Delusions like magnets drawing towards each other, delusions facing the opposite way and push-pulling apart with a thrill of close but not-close.
Draw me closer.
Draw me like one of your French girls.
Draw water from the well.
What am I wrong about this time? Everything, probably.
What is consensus reality when there’s no consensus
You could say that while we both grew up in heightened realities (imminent big change on the horizons, personal and political), at the same time neither of us grew up anchored in any kind of consensus reality.
Maybe because there was no consensus reality, our countries and our families were lying to us and themselves at all times.
And now we were in a different country of lies, a country that runs on lies, and there we were, lying our way out of army service as a way of not serving the biggest lie, or possibly instead we were just lying our way into some other, smaller and more convenient lies. Sure. I mean, it’s complicated.
Everyone had a strong opinion to offer on this and every other topic, we were either clever and savvy, or brazen and foolish, we were either working the system (good) or working the system (terrible), and we would either regret it or we wouldn’t. The amount that we cared was, again, almost nonexistent. We had other, more pressing problems to wake up to.
The Israeli government had a surprisingly impressive file on me, I don’t know all of what was in it and I like to imagine that someone just shoved a stack of printer paper in there for the purposes of intimidation, but the person holding it definitely knew some things, or claimed to know things about me, things that I didn’t even know.
To this day I am still unsure if some or any of these things they hinted at are true, and I don’t know who I would ask because there are no reliable narrators left, if there ever were any, and I will tell you about that mystery some other time.
But through luck, luck, more luck and some light lying that was really more like playing along, it all worked out in my favor somehow.
Later when I wasn’t lying, I was accused of lying. There is something a little poetic in that. A bitter poetry.
File that away for later. In the file. A file is not a map.
Nefarious versus inept: the eternal question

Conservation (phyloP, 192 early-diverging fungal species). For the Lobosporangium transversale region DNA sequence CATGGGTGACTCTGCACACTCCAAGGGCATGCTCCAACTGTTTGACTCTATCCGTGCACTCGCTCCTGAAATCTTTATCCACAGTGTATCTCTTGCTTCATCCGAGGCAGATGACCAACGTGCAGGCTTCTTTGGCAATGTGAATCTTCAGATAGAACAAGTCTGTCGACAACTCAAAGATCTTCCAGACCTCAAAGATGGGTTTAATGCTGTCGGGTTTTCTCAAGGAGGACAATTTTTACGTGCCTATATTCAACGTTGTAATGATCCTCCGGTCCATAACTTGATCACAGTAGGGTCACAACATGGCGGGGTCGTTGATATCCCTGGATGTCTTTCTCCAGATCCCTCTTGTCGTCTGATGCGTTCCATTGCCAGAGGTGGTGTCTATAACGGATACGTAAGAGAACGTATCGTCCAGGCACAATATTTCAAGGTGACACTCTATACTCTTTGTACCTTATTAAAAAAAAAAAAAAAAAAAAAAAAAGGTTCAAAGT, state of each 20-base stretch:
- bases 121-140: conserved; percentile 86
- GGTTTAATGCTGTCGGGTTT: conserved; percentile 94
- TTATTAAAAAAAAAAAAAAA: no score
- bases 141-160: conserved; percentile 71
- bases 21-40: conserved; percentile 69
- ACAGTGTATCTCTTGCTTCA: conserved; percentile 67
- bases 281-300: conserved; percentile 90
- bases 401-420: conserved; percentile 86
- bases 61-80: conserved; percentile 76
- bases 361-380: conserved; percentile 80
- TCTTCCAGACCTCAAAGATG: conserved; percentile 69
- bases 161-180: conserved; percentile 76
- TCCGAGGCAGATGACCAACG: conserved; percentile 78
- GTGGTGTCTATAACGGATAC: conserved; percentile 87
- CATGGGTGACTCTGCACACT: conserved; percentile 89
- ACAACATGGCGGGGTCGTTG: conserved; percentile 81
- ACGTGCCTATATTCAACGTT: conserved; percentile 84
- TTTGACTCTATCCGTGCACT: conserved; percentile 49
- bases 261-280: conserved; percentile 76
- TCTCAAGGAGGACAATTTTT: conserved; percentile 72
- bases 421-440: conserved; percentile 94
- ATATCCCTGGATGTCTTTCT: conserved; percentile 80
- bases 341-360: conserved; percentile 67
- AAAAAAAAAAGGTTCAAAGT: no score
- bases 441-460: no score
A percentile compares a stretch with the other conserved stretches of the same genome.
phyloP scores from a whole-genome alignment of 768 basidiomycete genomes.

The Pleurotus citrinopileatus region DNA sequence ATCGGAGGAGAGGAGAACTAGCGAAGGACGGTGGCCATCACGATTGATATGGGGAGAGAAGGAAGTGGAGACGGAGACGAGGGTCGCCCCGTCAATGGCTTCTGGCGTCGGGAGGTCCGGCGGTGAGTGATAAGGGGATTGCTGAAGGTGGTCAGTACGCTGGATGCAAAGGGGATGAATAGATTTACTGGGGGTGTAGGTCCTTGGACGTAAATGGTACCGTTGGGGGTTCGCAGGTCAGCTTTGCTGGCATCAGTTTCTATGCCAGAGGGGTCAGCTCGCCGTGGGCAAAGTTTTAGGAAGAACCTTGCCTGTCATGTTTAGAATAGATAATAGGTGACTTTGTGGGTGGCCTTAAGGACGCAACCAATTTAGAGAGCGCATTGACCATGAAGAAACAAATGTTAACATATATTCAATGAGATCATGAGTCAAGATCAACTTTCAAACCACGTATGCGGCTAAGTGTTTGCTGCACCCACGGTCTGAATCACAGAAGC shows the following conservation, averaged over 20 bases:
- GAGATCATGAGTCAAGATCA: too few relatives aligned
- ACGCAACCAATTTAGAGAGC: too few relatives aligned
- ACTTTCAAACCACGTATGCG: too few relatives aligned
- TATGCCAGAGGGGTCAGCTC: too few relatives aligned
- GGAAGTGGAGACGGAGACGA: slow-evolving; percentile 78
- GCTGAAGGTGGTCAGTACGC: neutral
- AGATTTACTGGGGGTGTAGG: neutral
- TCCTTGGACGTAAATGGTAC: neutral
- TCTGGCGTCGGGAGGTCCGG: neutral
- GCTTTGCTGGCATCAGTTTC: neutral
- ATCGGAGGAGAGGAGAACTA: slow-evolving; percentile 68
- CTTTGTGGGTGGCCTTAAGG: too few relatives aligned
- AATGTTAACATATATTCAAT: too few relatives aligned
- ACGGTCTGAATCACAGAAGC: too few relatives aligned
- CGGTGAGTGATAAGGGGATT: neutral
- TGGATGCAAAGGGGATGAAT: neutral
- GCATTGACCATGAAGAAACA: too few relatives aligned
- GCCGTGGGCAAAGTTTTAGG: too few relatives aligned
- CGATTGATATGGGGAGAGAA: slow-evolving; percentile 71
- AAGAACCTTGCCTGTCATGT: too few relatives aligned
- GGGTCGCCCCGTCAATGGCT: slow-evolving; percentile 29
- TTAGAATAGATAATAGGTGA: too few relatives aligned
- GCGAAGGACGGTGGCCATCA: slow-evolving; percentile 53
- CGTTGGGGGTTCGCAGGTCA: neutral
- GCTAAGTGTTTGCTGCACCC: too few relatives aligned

Re the file, it’s worth noting that a large file can also be the result of a wildly inefficient system; many things are nefarious, and the rest comes down to everything being enragingly inefficient.
So much time spent waiting for a decision or a piece of information from a person looking at my file or looking for the file or not being able to find the file, or saying something was in the file that could not possibly have been in the file (or could it have), and then having to start the entire process all over again because they needed another document to proceed, and three copies of it.
“Tell me about your grandmother Yaffa,” someone with the file demanded, on one of these visits.
I told them that I don’t have a grandmother Yaffa, and they didn’t believe me and I lost my temper over this and had to leave the office and cry over bitter coffee, but many years later, recently, I learned that I did have a grandmother Yaffa, more poetry.
Yaffa means beautiful, and she was.
So many beautiful things to be wrong about.
You’re wrong about this too
Enemies to lovers, enemies to friends, enemies to not-enemies, enemies to the twice-monthly ritual of dinner together at a tiny table in a half-empty cafe, laughing uproariously over something no one can remember anymore, enemies to people who go their separate ways and forget and take selfies in elevators, and that gets forgotten too.
There are many possible options for where life may take you, but start here: X marks the spot.
And. Assume that everything you believed in the ‘80s was wrong.
Victorious before even beginning
On the American side we were kneeling in corridors covering our necks and heads, a duck and cover drill that I think was meant to do double duty for bombings and for tornadoes.
And in what was then still Leningrad, the kids my age were memorizing bridges and subway stations, conquering entire neighborhoods in their minds, mapping out the escape routes, mapping out the certain victories to come.
I was listening to the podcast You’re Wrong About, the episode about the Challenger space shuttle disaster, and both of the wonderful hosts, Michael and Sarah, bless their charming millennial hearts, were too young to have watched it in real time, but one of the myths they busted was one that I fully believed, that everyone in the United States had watched it play out in real time. Apparently this did not happen.
“Nonsense,” I said, out loud, to my phone. “We watched it on television, in fourth grade. I remember the teacher and the student teacher pushing the heavy cart with the clunky television on it, into the classroom and plugging it in so we could watch. Everyone watched it.”
Apparently though, kids in school are the ones who watched the disaster unfold in real time, while everyone else was at work, so maybe young Gen X is still traumatized by that and maybe not. I don’t remember. It’s not like there was a trauma shortage going around.
I remember the television being wheeled in, on the cart. I remember the excitement in the room. And that is the entirety of my remembering.
January 28, 1986